I choose to consider a particle at the extreme outside, ninety degrees from the centre line between the bodies. So this small force is at right angles to the main gravity force holding the particle to the body.
    That particles sees an inverse square sideways force and it is free to move sideways toward the distant body.
    No, not relative to the body that it is on.

    The earth case is easier and it was Euler who spotted this important way to analyse the tides.
    The major tidal force is the effect of those tangential accelerations as the earth rotates.
    The sun case is obviously more complex because a gas is even freer than a water ocean and it churns so I accept the tides may still be insignificant, but not so insignificant as that cube of the distance suggests.

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    Perhaps important is that there is not a tangential acceleration at the tangent point itself. One must understand that all tidal forces on the Sun must be registered in the frame of the Sun, which is already a frame accelerating toward the distant source of gravity in question. That overall acceleration of the entire Sun produces a kind of "fictitious force" in the Sun's frame that exactly cancels the tangential acceleration at the tangent point, leaving only the radial acceleration there. The direction that the tidal forces point can be seen at https://www.lockhaven.edu/~dsimanek/scenario/stress.gif . However, this fact is only an "order unity" correction to profloater's point. Hornblower is right that the deformation of the equipotential is very small, yet there's also the issue of how far the particles need to move to get to the equipotential. Still, this is a gas, not a liquid, so the particles don't need to move nearly as far as they would have to for a liquid of constant density. I'm on the side of inconsequential effects.
    Last edited by Ken G; 2018-Feb-07 at 03:00 PM.

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    I agree it is tiny as well as complex but I stand with Euler who was the first to point out the tangential effect in relation to earth ocean tides. Using a fixed sun reference the sun sees Jupiter orbiting it as the biggest influence. Mentioning the barycentre thread I still maintain that if there are sun behaviours cyclic with the planets they will be mass over distance squared gravity effects plus tinier mass over distance cubed torque or tidal effects and not anything to do with the mass balance calculation of barycentre. A particle on the surface feels such a huge radial gravity force from the sun centre that a tangential pull from Venus or Jupiter seems inconsequential and that's without going into the huge magnetic forces.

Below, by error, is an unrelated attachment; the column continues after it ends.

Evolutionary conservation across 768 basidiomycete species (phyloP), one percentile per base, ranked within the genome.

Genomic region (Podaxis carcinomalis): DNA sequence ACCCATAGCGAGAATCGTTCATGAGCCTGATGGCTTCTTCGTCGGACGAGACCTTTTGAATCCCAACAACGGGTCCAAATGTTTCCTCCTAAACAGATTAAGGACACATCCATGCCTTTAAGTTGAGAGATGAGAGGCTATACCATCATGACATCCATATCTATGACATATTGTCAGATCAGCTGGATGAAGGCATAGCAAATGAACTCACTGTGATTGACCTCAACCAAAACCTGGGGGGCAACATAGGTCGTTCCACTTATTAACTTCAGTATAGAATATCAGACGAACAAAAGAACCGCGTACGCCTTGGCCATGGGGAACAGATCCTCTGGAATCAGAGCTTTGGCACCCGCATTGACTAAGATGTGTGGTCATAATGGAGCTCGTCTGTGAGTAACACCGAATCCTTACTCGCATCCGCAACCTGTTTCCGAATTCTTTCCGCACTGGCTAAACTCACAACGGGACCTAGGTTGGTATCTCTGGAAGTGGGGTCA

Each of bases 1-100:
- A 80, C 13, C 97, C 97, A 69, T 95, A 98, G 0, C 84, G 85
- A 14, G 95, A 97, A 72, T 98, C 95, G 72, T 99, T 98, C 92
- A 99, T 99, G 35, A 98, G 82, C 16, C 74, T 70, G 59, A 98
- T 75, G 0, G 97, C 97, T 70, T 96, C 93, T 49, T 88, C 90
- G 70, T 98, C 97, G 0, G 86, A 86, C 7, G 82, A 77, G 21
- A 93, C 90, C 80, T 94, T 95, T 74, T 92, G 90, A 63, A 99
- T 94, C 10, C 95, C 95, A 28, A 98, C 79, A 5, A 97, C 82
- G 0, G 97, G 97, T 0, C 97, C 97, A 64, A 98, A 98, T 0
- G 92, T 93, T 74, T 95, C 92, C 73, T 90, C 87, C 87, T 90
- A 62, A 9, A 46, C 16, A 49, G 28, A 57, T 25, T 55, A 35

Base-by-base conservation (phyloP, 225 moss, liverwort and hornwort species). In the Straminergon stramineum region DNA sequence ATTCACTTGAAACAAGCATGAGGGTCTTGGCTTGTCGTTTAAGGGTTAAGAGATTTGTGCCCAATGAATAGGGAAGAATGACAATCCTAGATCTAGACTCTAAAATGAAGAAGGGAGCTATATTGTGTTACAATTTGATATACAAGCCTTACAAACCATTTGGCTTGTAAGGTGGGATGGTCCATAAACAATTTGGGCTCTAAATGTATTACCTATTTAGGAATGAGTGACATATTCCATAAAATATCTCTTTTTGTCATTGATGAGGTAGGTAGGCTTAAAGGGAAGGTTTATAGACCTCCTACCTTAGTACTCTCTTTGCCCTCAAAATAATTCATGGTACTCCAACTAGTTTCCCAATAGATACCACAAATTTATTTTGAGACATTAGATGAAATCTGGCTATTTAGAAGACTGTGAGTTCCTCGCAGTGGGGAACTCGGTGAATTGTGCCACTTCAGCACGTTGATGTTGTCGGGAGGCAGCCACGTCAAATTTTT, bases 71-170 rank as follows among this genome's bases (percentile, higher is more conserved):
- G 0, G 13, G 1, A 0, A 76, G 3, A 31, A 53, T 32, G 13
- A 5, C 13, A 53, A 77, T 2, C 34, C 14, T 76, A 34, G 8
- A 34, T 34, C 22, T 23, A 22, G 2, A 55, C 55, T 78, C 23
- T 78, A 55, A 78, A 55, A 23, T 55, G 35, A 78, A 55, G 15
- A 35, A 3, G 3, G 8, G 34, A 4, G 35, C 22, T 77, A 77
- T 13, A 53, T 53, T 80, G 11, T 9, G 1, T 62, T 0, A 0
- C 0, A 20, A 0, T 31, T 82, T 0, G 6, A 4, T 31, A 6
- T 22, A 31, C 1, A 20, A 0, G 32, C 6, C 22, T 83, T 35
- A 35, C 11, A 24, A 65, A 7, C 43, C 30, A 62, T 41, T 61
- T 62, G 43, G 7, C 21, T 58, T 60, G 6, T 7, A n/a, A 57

sicut vis videre esto
    When we realize that patterns don't exist in the universe, they are a template that we hold to the universe to make sense of it, it all makes a lot more sense.
    Originally Posted by Ken G

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    Hornblower found that Jupiter was indeed the dominant effect, and notice that the tangential acceleration you are talking about is still an effect that scales with the inverse distance cubed. I'm sure Euler got that also. If you think it is an inverse distance squared effect, you are still forgetting to subtract the acceleration at the center of the Sun due to Jupiter, or whatever planet is being considered. It is necessary to subtract that, because the tidal affect appears in the frame of reference of the Sun, which is an accelerated reference frame, so must have the fictitious forces subtracted to get the correct tidal effects-- even for tangential forces. See the figure at https://www.lockhaven.edu/~dsimanek/scenario/stress.gif for the direction these tangential forces point, and bear in mind they are inverse cube forces.

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    To repeat a point I made earlier, the Sun does not "feel" the overall acceleration toward a planet any more than an astronaut in low Earth orbit feels the gravitational acceleration which is nearly as strong as at sea level. It is only the distortion of the equipotential surface that it feels, which is proportional to the difference in the near side and far side gravitational acceleration. That difference is inverse cube dependent.

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    Quote Originally Posted by profloater View Post
    I agree it is tiny as well as complex but I stand with Euler who was the first to point out the tangential effect in relation to earth ocean tides.
    The horizontal effect that Euler determined was important in understanding tides was not gravity, not even tidal force--it was the horizontal gradient of the potential function.